Let’s be real, there’s a lot of stuff about this expansion that I’m cautiously nervous about but I can unpack that later. The new expansion, despite all the weird timey-wimey-ness still seems really enjoyable to me. The quality of life changes (HIT, GONE! EXPERTISE, GONE!) are what really caught my attention overall. I love the idea of a garrison as someone who is an avid Animal Crossing: New Leaf player. Buy upgrades for my own personal town? Sure! Have helpers and followers? Absolutely.

The fact that the raid sizes and flexibility changes are now across the board except for Mythic is interesting; it might give me a new lease on raiding again, at least enough to do Heroic (basically the new Normal difficulty) even with a casual social guild. Being able to raid cross-realm from the start of the expansion on new content is basically what I had been hoping for since the beginning as much of my love of raiding comes from doing it with friends but often we didn’t have enough people to field a full 10P raid on new content. Flex mitigated that somewhat but not being able to do it with my core raid team was sad a lot of days. This might give me the needed flexibility (ha!) to get back into raiding a tiny bit. We shall see.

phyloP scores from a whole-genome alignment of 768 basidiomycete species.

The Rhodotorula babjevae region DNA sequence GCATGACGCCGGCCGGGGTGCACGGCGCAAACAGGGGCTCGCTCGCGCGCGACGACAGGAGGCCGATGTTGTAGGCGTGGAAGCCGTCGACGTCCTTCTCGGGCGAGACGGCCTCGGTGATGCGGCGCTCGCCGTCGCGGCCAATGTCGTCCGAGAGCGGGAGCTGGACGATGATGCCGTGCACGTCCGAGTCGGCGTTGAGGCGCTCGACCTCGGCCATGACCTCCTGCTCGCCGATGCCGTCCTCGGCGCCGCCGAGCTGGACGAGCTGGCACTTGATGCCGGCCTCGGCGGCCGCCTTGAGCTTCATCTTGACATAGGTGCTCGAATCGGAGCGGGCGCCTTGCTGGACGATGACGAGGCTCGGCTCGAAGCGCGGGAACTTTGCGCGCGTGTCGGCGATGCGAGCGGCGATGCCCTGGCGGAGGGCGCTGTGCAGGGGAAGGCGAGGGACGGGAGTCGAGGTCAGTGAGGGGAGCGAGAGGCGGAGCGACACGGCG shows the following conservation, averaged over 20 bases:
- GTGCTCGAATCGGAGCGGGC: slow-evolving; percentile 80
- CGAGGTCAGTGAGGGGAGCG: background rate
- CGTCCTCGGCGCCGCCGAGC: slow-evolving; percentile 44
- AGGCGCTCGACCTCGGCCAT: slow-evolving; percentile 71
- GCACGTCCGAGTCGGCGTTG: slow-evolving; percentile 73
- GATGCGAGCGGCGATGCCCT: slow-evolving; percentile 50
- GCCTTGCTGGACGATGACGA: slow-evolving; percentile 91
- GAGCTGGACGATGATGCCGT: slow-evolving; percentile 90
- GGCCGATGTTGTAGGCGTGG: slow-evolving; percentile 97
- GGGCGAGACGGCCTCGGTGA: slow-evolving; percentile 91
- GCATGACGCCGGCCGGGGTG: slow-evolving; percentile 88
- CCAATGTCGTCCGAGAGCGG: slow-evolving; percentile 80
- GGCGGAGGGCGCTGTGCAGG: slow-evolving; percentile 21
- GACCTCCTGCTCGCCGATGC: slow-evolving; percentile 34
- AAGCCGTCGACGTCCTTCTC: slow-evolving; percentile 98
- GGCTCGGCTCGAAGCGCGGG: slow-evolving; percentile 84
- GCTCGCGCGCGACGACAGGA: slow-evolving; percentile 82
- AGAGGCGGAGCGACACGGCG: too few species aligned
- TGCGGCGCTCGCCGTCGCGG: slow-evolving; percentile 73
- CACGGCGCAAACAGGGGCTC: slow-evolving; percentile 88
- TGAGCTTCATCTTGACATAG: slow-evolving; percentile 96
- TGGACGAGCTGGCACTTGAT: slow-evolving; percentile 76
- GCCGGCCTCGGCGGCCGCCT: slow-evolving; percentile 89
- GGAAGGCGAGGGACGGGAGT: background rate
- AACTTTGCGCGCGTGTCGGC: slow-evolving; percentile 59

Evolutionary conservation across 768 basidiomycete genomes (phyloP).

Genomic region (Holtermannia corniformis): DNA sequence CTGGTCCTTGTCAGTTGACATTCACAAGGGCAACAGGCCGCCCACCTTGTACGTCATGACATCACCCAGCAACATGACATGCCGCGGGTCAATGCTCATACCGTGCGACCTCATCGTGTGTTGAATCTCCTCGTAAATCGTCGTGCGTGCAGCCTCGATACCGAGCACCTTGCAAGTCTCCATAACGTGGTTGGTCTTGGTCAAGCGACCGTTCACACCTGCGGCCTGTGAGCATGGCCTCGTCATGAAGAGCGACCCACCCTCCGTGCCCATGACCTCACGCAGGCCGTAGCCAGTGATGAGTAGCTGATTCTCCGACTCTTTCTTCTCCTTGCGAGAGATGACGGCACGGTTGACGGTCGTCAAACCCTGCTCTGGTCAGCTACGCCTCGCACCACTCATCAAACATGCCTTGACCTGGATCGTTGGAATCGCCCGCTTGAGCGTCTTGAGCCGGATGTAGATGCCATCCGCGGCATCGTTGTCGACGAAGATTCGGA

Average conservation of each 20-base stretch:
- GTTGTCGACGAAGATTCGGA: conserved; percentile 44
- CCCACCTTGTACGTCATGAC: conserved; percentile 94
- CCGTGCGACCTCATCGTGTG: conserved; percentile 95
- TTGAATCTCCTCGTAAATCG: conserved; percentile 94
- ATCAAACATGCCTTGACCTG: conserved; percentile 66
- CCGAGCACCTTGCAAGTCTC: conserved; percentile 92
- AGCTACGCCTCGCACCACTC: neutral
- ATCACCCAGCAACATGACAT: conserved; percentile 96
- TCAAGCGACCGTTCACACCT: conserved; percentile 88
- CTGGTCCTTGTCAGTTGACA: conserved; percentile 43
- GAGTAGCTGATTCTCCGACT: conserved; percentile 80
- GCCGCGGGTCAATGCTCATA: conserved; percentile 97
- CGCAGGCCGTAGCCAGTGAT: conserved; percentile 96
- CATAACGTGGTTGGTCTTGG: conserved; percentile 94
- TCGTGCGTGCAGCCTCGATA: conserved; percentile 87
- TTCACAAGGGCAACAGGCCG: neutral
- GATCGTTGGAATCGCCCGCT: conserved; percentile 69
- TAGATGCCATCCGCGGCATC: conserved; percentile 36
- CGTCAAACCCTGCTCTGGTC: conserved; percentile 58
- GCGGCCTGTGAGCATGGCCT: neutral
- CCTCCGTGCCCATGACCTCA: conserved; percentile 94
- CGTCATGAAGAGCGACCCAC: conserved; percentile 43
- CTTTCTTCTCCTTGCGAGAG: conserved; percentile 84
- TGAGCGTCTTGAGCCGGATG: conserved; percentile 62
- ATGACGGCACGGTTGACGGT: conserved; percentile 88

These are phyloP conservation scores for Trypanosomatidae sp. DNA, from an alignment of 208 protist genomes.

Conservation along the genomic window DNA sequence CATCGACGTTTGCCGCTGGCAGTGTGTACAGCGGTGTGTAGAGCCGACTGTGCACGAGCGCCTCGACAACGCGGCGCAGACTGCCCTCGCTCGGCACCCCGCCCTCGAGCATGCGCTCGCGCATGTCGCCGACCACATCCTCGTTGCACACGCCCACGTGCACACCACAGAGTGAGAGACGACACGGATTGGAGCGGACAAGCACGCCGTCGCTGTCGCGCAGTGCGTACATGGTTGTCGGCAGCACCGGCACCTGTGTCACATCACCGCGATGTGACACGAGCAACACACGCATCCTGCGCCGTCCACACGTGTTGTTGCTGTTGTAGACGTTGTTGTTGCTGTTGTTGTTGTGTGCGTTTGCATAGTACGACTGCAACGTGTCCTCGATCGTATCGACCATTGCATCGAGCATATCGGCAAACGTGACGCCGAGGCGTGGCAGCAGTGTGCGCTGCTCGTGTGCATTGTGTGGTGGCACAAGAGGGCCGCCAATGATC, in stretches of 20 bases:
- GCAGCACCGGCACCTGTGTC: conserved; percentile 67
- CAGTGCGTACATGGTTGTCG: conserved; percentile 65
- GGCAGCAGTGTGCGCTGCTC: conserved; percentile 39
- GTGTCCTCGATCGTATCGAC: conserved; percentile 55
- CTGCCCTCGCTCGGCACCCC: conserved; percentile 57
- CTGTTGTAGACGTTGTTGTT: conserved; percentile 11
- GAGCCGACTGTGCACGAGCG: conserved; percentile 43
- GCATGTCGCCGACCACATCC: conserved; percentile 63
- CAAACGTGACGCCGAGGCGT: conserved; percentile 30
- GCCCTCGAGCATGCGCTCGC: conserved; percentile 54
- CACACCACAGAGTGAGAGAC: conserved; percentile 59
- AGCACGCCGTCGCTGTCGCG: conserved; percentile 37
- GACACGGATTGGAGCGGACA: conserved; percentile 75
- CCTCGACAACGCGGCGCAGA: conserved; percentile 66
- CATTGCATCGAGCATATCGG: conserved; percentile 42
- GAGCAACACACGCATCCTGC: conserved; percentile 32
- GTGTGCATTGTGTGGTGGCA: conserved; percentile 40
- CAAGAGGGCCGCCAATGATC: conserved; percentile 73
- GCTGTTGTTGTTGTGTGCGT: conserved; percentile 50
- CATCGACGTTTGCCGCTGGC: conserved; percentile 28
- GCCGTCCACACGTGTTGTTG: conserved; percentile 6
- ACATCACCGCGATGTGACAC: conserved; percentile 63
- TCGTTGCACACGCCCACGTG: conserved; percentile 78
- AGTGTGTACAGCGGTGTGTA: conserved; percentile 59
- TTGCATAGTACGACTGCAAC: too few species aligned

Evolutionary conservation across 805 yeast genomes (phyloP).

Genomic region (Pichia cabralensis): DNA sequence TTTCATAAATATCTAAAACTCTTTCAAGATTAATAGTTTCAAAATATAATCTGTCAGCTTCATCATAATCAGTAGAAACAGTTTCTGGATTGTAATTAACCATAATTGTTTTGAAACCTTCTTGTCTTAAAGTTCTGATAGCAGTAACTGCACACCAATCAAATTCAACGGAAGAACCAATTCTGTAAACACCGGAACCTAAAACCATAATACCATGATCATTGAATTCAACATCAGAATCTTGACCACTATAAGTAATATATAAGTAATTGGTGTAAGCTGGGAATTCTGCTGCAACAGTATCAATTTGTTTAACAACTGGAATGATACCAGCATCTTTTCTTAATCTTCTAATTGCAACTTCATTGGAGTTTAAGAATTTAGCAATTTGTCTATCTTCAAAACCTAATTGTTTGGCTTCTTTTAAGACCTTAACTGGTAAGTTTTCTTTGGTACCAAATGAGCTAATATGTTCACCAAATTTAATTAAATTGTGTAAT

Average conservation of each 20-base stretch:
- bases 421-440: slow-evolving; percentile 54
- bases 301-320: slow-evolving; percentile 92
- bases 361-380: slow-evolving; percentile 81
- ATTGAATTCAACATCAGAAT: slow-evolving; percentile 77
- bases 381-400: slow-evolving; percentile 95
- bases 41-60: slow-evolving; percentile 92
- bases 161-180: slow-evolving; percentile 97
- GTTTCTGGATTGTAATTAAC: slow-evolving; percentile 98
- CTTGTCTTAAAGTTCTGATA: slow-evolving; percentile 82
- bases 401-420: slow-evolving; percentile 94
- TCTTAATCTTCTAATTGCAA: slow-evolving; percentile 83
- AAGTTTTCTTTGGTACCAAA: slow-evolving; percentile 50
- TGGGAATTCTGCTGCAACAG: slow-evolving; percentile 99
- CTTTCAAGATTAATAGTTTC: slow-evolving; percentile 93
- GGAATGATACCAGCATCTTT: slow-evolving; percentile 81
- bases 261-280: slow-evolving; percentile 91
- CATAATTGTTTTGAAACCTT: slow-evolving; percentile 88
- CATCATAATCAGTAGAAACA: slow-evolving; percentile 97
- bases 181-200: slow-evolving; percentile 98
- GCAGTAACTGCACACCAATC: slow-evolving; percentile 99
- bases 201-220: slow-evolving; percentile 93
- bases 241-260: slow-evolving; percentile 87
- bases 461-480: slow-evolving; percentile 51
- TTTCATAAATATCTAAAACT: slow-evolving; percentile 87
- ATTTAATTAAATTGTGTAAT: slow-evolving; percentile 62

The idea of going back in time to a revamped Draenor is pretty interesting to me, even if it is just that my fangirl dreams have always included seeing a restored Temple of Karabor. From a roleplay standpoint, I know that I will be dusting off my deadspeaker draenei priest for sure.

Also, hello? Did anyone see those new model previews? Is anyone overjoyed at that sassy gnome lady face? Yesssss.

The fact that they also hinted at sticking in new content for explorers like myself as well as a lot of stuff for those of us who are on the more casual end of things (Potential future transmog changes? What!?) means that I feel less alienated by this new expansion even moreso than when I hit Mists of Pandaria, which was pretty alt-unfriendly and killed a lot of my drive to do stuff at 90.